A correction: the central image in Black Angels is not Barbara Mink but her daughter (the corner image is Barbara). In Grotto, the top image is the artist.

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Thursday, January 10, 2008


I am saddened to learn (via the internet) that the Ink Shop was one of several victims in a fire that took place downtown at the 102-104 West State Street building during the final hours of Tuesday night. The cause is apparently unclear. According to Thursday's Ithaca Journal, the blaze began in the the third (top) floor studio belonging to the Ithaca Academy of Dance. The Shop is right below but luckily did not face flames. Reportedly, "the second floor suffered moderate water damage, and the third floor and roof suffered major damage". I shudder to think about what "moderate" means, given the high-profile EPI show that was hanging, as well as whatever was in storage. We'll see.

According to this second Journal article:
The Ithaca community was quick to offer help to the businesses affected by the fire. The Ink Shop Printmaking Center, on the second floor of the damaged building, has experienced an outpouring of community support. The shop's current exhibition, which displayed a group of prints from Lafayette College, was the most expensive one ever to be in the space.

“We think it's amazing how the downtown area has immediately offered support,” said Christa Wolf, president of the Ink Shop board of directors.

The Ink Shop was granted several spaces that will allow it to continue operating. The State Theatre provided an apartment above its box office to put the damaged prints, the Community Arts Partnership offered the shop a space in the Clinton House to display the coming “Light in Winter” show as scheduled Jan. 18, and Dryden High School promised the use of its ink shop as a place to hold workshops.

“We thought we would be renting a truck and renting a spot to put everything, but (the response) has just been great,” Wolf said.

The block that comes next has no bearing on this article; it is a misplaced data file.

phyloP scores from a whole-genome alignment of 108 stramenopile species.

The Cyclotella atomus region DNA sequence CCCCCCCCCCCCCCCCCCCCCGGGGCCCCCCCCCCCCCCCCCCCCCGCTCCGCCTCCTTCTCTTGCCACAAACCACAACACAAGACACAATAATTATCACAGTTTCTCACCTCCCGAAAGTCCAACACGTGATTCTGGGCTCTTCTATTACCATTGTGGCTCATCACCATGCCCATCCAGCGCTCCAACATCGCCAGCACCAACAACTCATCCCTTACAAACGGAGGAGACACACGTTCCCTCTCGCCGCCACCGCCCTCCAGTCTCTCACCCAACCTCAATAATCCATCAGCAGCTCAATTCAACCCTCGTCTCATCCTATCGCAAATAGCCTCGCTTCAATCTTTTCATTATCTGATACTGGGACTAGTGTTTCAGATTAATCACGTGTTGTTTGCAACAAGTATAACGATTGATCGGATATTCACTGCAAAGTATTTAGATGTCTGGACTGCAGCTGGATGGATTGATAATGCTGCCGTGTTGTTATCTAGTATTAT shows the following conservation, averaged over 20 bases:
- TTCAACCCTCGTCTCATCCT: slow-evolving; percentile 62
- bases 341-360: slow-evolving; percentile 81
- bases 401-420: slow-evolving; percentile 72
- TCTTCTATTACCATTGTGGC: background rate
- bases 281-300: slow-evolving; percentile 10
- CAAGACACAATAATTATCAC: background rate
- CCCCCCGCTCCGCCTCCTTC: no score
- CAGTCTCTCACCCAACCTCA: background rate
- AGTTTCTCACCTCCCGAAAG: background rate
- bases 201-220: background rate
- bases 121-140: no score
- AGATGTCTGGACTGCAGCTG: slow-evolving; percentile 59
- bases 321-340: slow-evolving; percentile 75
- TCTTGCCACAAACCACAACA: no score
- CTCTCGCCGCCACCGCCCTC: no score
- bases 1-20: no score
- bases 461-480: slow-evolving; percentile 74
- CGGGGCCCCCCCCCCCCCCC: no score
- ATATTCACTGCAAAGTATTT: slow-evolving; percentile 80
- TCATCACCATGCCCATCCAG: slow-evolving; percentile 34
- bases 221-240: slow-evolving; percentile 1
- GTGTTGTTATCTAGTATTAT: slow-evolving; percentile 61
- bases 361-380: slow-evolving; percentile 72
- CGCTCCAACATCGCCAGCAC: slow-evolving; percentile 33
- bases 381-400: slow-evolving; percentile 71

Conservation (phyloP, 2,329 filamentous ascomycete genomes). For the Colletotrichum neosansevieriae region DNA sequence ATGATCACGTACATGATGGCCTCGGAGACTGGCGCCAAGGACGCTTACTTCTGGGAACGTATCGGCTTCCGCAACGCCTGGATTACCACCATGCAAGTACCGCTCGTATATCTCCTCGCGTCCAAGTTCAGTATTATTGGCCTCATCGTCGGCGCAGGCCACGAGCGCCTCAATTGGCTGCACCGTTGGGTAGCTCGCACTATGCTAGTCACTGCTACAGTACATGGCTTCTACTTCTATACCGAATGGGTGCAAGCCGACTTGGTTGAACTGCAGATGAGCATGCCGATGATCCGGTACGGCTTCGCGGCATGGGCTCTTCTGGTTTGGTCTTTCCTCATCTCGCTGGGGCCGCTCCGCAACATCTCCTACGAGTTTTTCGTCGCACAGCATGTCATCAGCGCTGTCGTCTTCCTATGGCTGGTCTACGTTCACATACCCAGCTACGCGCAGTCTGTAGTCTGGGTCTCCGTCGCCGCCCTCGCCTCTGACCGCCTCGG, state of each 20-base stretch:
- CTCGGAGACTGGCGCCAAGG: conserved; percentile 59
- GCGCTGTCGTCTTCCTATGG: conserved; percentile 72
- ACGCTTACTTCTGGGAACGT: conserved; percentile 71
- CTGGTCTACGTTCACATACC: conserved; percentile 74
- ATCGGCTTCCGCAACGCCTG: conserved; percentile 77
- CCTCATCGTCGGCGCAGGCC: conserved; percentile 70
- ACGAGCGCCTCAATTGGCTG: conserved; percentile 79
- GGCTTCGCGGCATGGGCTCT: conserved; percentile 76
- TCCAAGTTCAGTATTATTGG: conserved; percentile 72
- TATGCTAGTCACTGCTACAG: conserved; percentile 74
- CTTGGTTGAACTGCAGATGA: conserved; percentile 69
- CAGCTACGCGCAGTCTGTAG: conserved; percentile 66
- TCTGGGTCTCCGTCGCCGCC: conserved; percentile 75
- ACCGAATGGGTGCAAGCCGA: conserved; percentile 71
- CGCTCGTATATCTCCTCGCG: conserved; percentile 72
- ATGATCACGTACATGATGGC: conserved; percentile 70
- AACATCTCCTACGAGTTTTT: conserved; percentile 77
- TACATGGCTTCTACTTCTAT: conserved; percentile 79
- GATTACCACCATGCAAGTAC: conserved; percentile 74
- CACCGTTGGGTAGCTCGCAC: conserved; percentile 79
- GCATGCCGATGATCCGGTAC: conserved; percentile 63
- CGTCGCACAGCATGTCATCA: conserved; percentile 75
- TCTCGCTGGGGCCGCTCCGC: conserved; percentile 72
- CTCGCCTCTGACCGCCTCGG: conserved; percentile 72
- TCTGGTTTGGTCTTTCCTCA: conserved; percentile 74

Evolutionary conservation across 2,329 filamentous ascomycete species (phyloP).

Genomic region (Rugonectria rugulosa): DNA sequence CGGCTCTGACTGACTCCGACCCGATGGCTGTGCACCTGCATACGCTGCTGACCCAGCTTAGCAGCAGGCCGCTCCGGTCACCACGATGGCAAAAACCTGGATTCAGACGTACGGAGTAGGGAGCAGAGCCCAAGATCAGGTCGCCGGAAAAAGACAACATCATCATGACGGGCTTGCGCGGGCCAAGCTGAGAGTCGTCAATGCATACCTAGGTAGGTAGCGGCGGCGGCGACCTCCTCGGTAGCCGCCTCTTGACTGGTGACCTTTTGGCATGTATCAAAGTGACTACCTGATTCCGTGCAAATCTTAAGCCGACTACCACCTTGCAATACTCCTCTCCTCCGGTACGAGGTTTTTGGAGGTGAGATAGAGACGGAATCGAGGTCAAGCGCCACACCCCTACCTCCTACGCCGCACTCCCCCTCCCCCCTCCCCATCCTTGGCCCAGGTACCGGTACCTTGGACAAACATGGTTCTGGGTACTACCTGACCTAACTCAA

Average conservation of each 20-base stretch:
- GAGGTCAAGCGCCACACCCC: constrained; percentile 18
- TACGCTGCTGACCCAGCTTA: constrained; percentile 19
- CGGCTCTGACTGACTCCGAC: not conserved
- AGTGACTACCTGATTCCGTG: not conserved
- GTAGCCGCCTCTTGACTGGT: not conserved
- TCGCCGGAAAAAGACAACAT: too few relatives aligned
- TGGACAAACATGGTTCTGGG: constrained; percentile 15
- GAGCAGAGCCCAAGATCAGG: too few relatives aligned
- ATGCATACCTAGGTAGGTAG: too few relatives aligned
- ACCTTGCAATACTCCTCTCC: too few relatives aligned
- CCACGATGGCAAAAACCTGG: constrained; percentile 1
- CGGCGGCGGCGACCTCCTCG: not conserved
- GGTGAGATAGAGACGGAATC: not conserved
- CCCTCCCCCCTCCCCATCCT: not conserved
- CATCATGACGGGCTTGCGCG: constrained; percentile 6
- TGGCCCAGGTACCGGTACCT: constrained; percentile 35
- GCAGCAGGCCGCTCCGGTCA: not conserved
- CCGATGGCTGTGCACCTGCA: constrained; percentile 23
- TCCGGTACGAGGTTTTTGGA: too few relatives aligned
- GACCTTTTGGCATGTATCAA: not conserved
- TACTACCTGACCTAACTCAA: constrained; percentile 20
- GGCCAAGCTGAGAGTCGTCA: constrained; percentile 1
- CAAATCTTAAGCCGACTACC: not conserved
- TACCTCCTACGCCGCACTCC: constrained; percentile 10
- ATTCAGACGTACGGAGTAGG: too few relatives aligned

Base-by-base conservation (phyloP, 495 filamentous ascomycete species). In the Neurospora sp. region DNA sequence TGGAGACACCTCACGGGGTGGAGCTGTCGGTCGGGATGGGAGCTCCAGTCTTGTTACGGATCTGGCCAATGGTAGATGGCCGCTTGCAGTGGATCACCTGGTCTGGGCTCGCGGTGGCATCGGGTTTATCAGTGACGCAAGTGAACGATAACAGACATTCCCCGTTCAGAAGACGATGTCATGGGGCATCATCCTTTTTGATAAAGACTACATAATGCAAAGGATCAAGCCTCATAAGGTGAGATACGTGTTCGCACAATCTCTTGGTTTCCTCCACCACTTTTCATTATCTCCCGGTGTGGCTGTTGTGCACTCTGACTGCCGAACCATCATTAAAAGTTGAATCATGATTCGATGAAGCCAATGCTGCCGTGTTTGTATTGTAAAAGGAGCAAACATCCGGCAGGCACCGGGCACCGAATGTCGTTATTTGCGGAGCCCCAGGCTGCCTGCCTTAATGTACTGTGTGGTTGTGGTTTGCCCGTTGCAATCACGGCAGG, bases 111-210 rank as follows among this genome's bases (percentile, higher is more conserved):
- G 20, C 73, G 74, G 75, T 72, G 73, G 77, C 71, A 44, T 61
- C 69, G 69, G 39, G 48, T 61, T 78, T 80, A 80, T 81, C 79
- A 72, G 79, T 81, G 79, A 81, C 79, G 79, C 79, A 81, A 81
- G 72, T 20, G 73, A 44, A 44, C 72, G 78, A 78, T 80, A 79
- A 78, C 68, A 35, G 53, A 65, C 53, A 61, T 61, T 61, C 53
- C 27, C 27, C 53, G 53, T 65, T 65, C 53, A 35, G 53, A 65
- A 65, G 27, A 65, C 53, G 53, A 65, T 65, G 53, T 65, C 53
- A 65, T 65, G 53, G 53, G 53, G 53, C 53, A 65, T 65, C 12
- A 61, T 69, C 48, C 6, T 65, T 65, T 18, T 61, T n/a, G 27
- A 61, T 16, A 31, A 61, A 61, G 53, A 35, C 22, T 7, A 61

The rest of it goes into the impact of the disaster on the dance studio and on the street-level Handwork, a cooperative crafts store.

Needless to say, this is a major loss for the local arts community, and in particular to the numerous talented artists who have made the Shop their home. I would like to offer my condolences. I'll take a look there myself in the morning.

The Journal also has a picture gallery of the firefighters in action.

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From the Times, looking back on 2007:
Following tradition, I've put together a year-end list of notable shows, artists, and venues from 2007. The list is not comprehensive and is in no particular order. My focus is mostly on shows that I've reviewed for these pages and, consequently, mostly on shows in the Ithaca area. In addition, this was my first full year as a regularly published newspaper critic.

1) Syau-Cheng Lai: Lai, a local artist, had a pair of excellent Ithaca shows. "Visualizing for Bunita Marcus" accompanied her performance of Morton Feldman's solo piano "For Bunita Marcus". Held in Cornell's Tjaden Gallery, the exhibit featured four long sheets of paper pinned directly to the walls. Using a wide range of wet and dry media, Lai created a sequence, beginning sparsely before developing dense strata of varied marks in rich colors (including gold and electric pink), finally petering back out into paper white. The piece is notable for its repetition and layering of different motifs. Letter-like forms and scribbles are prevalent, as are horizontal strokes and bands of color. On display for just five days in early February (2/5-9) and located in a obscure space, "Visualizing" was easy to miss. [See also my pictures: 1, 2, 3, 4.]